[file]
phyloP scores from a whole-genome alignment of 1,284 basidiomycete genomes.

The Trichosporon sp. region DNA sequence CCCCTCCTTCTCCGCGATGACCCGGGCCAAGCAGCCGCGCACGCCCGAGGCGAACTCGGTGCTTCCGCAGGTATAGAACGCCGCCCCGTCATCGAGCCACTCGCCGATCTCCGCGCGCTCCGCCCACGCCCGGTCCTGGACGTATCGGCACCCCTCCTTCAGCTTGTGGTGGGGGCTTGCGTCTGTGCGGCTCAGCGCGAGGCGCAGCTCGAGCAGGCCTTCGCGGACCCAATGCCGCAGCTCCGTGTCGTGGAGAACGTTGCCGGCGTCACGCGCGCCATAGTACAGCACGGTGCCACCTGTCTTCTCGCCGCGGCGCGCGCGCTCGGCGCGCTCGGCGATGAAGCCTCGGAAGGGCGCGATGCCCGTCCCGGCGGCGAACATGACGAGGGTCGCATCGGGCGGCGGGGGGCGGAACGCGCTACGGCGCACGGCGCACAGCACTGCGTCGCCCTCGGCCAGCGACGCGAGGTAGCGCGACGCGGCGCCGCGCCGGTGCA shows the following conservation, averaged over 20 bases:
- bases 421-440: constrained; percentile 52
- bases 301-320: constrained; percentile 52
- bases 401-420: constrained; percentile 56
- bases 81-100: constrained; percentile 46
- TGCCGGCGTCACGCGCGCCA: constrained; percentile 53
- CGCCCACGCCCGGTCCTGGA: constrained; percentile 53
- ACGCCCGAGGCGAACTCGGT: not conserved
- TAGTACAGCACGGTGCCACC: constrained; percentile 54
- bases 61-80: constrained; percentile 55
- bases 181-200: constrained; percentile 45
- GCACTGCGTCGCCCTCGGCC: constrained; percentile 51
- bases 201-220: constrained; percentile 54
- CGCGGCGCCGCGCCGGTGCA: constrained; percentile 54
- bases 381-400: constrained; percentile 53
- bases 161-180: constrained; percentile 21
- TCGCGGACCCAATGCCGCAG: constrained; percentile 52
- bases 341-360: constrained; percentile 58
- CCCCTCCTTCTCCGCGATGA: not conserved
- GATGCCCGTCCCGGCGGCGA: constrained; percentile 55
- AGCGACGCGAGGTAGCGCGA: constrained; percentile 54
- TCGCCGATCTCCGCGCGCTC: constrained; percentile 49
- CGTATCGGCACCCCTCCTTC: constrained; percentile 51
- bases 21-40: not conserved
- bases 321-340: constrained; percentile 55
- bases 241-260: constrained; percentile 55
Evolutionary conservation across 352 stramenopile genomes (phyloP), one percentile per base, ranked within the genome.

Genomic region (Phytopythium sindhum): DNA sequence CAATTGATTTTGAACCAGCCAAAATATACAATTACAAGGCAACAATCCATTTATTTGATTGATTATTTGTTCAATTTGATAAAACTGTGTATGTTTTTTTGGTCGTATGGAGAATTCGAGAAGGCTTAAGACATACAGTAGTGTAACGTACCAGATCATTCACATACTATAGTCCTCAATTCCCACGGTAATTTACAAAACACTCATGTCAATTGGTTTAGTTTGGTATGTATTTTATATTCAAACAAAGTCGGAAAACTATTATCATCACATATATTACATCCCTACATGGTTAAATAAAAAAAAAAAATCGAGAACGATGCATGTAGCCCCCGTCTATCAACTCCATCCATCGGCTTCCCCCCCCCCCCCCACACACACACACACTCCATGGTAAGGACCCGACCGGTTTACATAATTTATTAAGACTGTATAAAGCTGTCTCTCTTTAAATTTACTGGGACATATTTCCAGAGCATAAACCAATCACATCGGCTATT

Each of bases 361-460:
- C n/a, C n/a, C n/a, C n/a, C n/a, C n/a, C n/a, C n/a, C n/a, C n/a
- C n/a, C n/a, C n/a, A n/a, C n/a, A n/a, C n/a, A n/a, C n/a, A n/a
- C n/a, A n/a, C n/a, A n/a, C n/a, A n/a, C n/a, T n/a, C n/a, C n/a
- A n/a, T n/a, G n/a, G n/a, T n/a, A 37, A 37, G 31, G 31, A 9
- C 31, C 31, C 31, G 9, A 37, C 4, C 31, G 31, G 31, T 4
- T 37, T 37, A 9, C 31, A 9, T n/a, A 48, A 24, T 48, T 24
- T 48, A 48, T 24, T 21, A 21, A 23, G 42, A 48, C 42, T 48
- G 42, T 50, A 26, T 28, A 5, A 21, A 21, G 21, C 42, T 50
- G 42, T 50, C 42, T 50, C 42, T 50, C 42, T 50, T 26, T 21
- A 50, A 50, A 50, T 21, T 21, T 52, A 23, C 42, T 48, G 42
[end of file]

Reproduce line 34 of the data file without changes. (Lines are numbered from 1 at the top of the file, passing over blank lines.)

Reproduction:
- A n/a, T n/a, G n/a, G n/a, T n/a, A 37, A 37, G 31, G 31, A 9